Why Black Friday is no longer such a big deal

Black Friday sales have become as much of a holiday tradition as ugly sweaters and pumpkin-spiced caffeinated beverages. And, while the day after Thanksgiving remains one of the top sales days for retailers, its importance is fading as consumers change their behavior.

"It's not the end-all, be-all that it used to be," Brian Yarbrough, a retail analyst with Edward Jones, said of Black Friday. It's "less significant than it has been in the past."

Spending on what's viewed as the start of the holiday season has shifted ahead, with a majority, or 56.6 percent, of consumers having already started their holiday shopping, according to a National Retail Federation survey released Friday. That's up from 54.4 percent in 2014, and 49 percent seven years ago.

A few years ago, some retailers began opening on Thanksgiving night, yielding mixed sentiments from consumers. A survey by mobile shopping application Retale found 54 percent of respondents don't plan on shopping on Thanksgiving, while 46 percent said they would be shopping at stores after celebrating the holiday.

Offering all these bargains carries a steep price, so much so that more than two dozen retailers including Costco (COST) Home Depot (HD), TJX (TJX), the parent of T.J. Maxx and HomeGoods, have announced that they will remain closed on Thanksgiving. According to outplacement firm Challenger, Gray and Christmas, retailers hired 200,000 temporary employees in October, the most ever.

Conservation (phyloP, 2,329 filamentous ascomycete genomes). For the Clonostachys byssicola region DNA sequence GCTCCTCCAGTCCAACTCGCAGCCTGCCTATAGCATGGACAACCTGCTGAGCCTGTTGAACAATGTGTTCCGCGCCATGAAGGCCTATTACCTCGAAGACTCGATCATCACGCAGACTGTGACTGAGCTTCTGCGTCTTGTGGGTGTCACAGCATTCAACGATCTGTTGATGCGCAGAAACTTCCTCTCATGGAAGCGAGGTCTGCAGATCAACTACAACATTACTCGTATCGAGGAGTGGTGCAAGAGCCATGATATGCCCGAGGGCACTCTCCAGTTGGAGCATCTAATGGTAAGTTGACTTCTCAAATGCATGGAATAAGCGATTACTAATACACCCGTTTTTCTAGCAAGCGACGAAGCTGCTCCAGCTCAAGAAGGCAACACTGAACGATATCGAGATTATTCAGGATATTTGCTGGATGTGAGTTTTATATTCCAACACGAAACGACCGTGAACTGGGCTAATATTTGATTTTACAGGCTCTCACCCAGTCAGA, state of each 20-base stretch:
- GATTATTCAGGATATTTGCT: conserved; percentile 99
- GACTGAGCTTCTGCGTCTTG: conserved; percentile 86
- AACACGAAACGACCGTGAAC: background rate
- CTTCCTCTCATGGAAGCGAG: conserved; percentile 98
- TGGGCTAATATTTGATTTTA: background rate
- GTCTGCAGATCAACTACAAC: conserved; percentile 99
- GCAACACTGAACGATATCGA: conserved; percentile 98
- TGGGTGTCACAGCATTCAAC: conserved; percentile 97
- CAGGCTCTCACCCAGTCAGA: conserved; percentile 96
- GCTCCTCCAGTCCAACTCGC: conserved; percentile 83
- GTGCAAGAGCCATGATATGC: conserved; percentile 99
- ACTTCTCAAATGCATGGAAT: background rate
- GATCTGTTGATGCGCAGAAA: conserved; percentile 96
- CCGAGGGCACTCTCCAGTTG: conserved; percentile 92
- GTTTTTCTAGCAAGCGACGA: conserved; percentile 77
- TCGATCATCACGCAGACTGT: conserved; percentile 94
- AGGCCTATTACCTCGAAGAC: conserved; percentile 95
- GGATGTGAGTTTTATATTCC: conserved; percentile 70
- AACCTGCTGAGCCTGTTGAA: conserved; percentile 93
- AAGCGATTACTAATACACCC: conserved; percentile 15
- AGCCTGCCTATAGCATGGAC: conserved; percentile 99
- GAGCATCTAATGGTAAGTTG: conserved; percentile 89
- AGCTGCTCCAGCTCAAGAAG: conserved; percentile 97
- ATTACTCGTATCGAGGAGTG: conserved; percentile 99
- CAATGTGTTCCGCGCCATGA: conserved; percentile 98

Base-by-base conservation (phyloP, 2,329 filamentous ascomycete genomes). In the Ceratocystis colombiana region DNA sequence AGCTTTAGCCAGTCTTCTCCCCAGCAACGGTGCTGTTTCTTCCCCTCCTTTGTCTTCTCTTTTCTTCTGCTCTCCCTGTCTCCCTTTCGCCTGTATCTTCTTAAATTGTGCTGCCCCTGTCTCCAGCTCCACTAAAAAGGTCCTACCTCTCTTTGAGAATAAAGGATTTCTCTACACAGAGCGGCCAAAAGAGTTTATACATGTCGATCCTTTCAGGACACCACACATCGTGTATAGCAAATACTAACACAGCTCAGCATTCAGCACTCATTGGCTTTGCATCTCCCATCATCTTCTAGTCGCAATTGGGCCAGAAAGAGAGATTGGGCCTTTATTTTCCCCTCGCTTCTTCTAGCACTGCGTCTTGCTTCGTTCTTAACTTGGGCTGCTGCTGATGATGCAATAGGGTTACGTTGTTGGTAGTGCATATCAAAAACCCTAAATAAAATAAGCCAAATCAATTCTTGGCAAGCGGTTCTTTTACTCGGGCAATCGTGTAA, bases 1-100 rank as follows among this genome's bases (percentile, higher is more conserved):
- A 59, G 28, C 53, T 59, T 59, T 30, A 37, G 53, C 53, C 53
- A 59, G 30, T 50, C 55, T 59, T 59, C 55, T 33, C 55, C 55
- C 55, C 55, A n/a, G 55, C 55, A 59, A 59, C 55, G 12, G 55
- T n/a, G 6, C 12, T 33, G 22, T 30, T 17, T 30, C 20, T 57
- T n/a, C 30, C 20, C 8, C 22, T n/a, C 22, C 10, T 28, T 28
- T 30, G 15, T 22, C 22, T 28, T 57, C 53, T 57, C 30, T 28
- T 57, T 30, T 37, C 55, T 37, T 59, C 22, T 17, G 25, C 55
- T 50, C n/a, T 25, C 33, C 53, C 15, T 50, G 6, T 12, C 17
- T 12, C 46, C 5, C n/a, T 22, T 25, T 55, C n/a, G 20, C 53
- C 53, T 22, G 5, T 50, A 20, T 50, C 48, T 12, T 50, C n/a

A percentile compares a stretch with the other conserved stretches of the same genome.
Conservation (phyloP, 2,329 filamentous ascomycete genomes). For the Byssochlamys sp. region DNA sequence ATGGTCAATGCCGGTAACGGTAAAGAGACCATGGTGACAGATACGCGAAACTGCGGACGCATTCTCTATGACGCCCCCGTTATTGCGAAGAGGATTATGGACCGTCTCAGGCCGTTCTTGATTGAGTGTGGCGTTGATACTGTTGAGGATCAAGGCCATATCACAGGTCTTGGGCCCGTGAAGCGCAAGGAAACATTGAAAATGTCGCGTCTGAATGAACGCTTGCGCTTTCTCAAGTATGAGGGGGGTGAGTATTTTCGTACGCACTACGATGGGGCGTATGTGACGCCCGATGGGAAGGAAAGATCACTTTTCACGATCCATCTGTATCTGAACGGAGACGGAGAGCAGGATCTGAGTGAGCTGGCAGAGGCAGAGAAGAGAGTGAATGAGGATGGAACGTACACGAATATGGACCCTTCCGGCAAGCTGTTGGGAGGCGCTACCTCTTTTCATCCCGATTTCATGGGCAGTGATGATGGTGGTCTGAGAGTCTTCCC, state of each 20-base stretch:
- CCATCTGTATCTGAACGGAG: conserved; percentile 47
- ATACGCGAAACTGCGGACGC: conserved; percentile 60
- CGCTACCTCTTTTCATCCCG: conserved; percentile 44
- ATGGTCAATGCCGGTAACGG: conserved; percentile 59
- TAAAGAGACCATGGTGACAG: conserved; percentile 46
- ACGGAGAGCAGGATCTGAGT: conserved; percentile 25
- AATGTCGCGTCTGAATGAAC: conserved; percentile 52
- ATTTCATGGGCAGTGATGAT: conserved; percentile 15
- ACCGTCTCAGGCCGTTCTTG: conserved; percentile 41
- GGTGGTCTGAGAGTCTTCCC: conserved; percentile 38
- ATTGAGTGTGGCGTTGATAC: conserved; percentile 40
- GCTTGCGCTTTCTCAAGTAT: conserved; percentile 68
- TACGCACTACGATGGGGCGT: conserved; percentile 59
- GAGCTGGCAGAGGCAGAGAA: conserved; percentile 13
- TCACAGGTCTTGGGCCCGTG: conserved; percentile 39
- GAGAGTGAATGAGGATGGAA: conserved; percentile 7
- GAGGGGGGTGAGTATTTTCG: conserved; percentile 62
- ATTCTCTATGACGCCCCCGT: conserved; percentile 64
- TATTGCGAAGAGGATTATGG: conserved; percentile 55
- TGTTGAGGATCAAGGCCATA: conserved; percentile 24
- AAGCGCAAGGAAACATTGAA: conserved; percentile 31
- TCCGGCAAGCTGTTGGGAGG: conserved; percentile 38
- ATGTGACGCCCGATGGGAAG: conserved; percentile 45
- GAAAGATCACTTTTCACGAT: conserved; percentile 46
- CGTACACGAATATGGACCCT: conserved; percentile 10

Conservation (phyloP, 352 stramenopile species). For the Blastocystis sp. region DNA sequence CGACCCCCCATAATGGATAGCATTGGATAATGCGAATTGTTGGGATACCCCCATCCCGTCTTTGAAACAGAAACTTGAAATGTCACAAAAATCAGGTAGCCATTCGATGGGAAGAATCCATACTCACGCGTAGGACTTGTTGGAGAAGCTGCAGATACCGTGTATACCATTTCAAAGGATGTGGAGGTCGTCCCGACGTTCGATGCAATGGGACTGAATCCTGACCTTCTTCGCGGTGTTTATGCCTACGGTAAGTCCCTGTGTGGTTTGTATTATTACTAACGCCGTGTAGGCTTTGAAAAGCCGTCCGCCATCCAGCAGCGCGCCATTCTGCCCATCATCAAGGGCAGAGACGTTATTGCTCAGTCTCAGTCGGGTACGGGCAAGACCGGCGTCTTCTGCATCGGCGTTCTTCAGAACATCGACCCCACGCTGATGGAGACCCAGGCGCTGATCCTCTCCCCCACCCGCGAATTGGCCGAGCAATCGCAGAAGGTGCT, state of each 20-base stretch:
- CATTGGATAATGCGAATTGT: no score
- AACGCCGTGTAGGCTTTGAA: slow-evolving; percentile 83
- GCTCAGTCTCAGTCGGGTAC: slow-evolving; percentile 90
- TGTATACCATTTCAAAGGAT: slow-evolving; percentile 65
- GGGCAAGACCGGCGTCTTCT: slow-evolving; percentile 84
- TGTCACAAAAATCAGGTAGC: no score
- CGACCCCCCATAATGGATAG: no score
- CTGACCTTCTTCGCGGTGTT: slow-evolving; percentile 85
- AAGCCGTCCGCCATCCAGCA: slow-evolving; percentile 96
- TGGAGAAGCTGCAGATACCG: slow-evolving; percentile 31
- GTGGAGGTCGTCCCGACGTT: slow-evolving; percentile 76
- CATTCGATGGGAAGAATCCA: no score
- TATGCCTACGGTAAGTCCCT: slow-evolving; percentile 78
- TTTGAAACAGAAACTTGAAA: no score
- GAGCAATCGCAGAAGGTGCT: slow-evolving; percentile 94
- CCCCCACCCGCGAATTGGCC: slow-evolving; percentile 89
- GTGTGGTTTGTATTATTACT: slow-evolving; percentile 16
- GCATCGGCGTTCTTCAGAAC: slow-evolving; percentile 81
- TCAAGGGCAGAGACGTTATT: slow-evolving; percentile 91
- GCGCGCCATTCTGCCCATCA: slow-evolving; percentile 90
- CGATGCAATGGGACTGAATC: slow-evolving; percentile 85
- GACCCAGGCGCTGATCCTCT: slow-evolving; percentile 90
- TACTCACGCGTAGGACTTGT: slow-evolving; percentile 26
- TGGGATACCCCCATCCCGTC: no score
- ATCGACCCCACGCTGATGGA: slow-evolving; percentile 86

Black Friday is a "punch in the stomach for retailers from a profitability perspective," Dave Bassuk, co-head of the retail practice at the consulting firm AlixPartners, said, citing the high costs of labor, as well as promotions.

Nonetheless, experts expect there to plenty of Black Friday deals in stores and online, which the site Black Friday.com said will be dominated by Walmart (WMT), Target (TGT), Amazon (AMZN), Best Buy (BBY) and Toys R Us, with shoppers expected to flock to those stores for their Black Friday promotions.

That's not good news for shareholders of those companies, according to retail consultant Howard Davidowitz, who predicts this year could see more doorbusters. That's "because business is soft and they have to get rid of inventory," Davidowitz said. "They will have more merchandise to promote."

Macy's (M) is a case in point, with shares of the department store plunging in the wake of disappointing earnings. "We will need to liquidate this inventory in the fourth quarter so that we can maintain the flow of fresh, new merchandise," CEO Terry Lundgren told analysts in a conference call last week.

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    Jonathan Berr is an award-winning journalist and podcaster based in New Jersey whose main focus is on business and economic issues.